Here Comes the Sun: Discussing the Dangers of Skin Cancer

I remember the pain as if it happened yesterday: A blistering sunburn that caused my face to puff up until my eyes were almost swollen shut. I didn’t even recognize myself. For two days I lay in bed dipping a cloth into a bowl of ice water and laying it on my face for some momentary relief from the throbbing heat. The rest of my body was sunburned too, but it was my face that hurt the most. As the days went on, my skin turned from bright red to brown, and eventually peeled off in sheets. It turns out, that sunburn, and several other sunburns I had as a young girl, may be to blame for the skin cancer I’ve had as an adult.

My Skin Cancer Diagnosis
Skin cancer is the most common form of cancer in the U.S., with some 5 million cases being treated each year. This year, I was one of them. I made an appointment with the dermatologist to do what they call a skin survey — that’s where the doctor looks over every square inch of your skin to make sure there aren’t any suspicious moles or spots that need attention.

When I made my appointment, I knew I had at least one such spot, right on my shinbone. It turned out to be a basal cell cancer, and so did two other spots in the back of my leg that I hadn’t even noticed.

Nobody wants to hear the word “cancer” but the doctor assured me of any cancer I could get, basal cell was the best scenario because it’s easily removed and doesn’t usually spread to other areas. On the other hand, if you let it go, it can become disfiguring.

Also, once you have a basal cell cancer, you are at higher risk of getting more, and also at higher risk of melanoma. That’s the really bad skin cancer. The one that can spread to other parts of your body before you even know you have cancer.

I kept thinking, “I don’t really spend much time in the sun. I wonder why I got these?”

The doctor told me those blistering sunburns in my youth may have been the cause of my skin cancers. In fact, scientists say sustaining five or more sunburns in youth increases lifetime melanoma risk by 80 percent.

That’s scary to hear for my generation. When we were kids, nobody used sunscreen. We’d go to the lake for a long weekend and not only did we not apply sunscreen, we’d slather ourselves in baby oil to attract the sun. If all this sounds familiar, you should call the dermatologist.

Chatting With the Founder of Kahuna Bay Tan
Andrea House will tell you how important it is to get yourself checked. She was just 29 when she was diagnosed with melanoma.

“My mother noticed a spot on my back and kept after me until I got it checked out,” she says.

A few days later, House was in the hospital. Doctors had to remove a large mass in her back, along with 42 lymph nodes during a four and half hour-surgery. They told her she had a five-year life expectancy. That was 14 years ago! At that time, House was a busy sales and marketing rep. She was also a sun-lover who was proud of the golden tan she kept year-round living in Florida. But her cancer experience was so life changing, she not only gave up sunshine, she gave up her six-figure job to start a line of sunless tanning products: Kahuna Bay Tan.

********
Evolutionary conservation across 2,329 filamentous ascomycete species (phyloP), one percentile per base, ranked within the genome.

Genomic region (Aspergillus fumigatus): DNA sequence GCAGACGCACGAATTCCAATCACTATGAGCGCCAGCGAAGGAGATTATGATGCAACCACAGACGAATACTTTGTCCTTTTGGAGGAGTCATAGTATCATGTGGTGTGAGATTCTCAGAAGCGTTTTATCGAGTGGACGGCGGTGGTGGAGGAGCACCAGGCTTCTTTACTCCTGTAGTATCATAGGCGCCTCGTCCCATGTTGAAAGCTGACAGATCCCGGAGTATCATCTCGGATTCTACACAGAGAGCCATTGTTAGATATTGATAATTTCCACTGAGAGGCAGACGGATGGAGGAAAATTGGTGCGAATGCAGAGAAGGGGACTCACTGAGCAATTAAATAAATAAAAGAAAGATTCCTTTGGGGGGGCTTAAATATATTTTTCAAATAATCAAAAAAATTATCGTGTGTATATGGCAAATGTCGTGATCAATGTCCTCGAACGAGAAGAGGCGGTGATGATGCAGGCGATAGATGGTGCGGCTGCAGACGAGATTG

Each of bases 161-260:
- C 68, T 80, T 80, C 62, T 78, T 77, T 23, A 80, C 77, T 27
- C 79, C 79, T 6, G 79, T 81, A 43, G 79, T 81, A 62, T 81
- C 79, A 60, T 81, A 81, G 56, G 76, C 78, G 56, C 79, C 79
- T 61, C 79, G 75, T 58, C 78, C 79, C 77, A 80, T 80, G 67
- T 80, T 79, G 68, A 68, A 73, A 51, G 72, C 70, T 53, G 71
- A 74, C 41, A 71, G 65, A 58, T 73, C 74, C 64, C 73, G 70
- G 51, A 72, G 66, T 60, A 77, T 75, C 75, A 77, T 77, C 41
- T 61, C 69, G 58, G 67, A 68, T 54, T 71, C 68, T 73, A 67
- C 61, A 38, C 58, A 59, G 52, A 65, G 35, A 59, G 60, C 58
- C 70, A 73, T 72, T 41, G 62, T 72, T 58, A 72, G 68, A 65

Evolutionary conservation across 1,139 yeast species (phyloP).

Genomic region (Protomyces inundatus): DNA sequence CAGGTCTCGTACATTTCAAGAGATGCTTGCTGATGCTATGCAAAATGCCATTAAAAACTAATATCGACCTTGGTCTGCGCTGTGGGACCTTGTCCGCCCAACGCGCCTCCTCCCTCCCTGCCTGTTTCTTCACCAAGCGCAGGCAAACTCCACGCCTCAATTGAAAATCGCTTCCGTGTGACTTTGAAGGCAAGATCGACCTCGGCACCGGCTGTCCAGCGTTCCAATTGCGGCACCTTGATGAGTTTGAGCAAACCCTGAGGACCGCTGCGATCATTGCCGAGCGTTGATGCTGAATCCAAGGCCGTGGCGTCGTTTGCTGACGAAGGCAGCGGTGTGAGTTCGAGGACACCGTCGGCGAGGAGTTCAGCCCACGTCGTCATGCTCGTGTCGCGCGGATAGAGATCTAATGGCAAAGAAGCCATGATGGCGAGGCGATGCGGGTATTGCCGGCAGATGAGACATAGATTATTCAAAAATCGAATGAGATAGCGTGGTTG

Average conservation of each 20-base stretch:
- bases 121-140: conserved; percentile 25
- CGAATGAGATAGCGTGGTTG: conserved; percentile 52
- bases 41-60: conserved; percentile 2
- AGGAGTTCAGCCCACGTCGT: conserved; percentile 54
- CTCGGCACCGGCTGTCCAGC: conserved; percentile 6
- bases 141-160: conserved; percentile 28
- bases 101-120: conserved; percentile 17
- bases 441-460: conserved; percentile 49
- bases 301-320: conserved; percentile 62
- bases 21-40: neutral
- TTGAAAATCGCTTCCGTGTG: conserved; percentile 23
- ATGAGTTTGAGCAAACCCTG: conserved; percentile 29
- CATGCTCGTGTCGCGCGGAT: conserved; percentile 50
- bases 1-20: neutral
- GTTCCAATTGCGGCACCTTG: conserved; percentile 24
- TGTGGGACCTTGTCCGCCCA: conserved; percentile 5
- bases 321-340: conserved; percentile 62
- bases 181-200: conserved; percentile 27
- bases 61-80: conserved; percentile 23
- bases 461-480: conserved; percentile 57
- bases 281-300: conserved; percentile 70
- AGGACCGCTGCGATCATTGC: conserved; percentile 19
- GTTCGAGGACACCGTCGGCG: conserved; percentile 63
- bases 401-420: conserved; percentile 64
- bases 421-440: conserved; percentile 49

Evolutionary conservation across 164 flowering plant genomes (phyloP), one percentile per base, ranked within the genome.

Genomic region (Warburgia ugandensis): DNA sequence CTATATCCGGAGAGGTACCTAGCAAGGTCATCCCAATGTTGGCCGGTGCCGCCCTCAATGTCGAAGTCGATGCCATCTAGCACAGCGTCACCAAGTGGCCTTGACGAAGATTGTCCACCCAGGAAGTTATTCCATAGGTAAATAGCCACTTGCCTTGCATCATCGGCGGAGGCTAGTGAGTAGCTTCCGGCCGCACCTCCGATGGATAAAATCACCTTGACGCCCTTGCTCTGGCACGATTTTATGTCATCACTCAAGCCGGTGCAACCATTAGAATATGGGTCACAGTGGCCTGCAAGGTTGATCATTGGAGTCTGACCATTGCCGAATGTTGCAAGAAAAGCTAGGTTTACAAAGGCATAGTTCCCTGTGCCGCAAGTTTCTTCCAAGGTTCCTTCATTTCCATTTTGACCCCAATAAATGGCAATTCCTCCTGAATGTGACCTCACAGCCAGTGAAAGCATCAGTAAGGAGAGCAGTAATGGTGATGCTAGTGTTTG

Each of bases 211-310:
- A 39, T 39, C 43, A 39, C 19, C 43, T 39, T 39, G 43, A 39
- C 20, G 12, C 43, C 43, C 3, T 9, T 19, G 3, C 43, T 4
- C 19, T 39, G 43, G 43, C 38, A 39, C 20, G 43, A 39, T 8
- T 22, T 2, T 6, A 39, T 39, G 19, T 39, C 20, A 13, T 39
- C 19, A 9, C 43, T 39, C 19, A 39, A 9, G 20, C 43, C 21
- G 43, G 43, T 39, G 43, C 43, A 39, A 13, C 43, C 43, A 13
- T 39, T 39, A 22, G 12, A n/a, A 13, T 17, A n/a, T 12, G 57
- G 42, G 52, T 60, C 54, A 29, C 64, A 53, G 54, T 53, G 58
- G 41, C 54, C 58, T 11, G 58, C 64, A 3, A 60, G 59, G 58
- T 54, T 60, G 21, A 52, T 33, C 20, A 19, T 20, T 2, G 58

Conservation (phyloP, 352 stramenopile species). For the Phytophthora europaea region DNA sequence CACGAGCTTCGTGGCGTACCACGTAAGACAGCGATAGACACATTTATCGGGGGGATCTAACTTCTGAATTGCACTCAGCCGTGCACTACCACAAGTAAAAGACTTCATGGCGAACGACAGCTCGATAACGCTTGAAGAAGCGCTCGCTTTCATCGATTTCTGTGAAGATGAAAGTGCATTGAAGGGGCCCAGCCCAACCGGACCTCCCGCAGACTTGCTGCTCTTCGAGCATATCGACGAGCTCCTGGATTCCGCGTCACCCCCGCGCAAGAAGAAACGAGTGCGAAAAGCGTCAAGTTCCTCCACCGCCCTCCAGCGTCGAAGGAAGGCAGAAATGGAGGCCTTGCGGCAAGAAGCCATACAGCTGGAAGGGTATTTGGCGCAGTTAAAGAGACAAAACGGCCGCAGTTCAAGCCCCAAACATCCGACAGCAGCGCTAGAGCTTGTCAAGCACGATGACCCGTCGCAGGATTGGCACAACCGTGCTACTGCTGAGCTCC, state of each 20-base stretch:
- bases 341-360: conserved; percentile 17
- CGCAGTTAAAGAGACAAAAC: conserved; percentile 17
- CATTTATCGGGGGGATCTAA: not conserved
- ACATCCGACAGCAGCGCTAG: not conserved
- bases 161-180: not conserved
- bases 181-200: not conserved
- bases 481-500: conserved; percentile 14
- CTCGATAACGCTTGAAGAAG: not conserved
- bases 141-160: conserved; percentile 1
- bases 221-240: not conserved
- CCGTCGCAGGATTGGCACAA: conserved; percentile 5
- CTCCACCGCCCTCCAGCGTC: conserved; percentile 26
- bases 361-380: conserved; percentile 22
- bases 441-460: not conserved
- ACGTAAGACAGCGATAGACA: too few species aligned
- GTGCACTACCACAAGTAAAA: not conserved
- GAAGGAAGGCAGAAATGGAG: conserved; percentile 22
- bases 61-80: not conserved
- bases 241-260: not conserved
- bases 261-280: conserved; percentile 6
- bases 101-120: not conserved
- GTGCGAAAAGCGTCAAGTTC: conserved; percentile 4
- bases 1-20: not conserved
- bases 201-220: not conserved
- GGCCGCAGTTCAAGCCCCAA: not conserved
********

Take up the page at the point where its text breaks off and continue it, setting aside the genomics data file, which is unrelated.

What started as a mobile spray-tan operation in Florida grew more quickly than House expected, and she and her husband moved out of the hot Florida sun and back home to Northwest Ohio, where their operation grew. Their team of scientists has developed and perfected 15 different colors of spray tan formula so that whatever skin tone you have, they can find a shade of tan that looks natural for you.

They currently supply more than 17,000 salons in the U.S. with sunless tanning products, mostly spray-tan formulas that those salons use on clients. They are the supplier to Miss America, Mrs. America and the Academy Awards. Their products are natural and safe enough to use on “Toddlers and Tiaras” contestants as well.

Kahuna Bay Tan products are also available in dozens of other countries around the world. Who knew one of the largest suppliers of sunless tanning products around the world was based right here in Northwest Ohio, where we joke about hardly ever seeing the sun?

House is passionate about raising skin cancer awareness, and educating people about the dangers of the sun and indoor tanning equipment.

“If you want to feel good, there’s no easier, safer way to do it than sunless tanning,” House says. “If I would have known 30 years ago what I know now, and someone would have told me you can die from this, I wouldn’t have done it.“

House receives several calls a week from other people who have been diagnosed with melanoma, and she always takes time to share her story and give them hope.

“So many people, when they get the news, start dying,” House says. “The mind is such a powerful thing and I believe in it.”

But there are patients on the end of the spectrum as well.

“I hear the good stories every day too,” says House. “I have a client who is 80 years old, diagnosed with stage 4 melanoma 30 years ago and is still going strong. Doctors know statistics but those statistics take variables from all sides. I have the attitude ‘I’m going to beat this!’”


IMG_9319For 20 years, Chrys Peterson was the face of WTOL news, anchoring the 5, 6 and 11 p.m. newscasts. She is now a correspondent for ProMedica HealthConnect and spokeswoman for Friends for Life, a monthly newsletter for women that offers health and wellness advice with a focus on cancer prevention.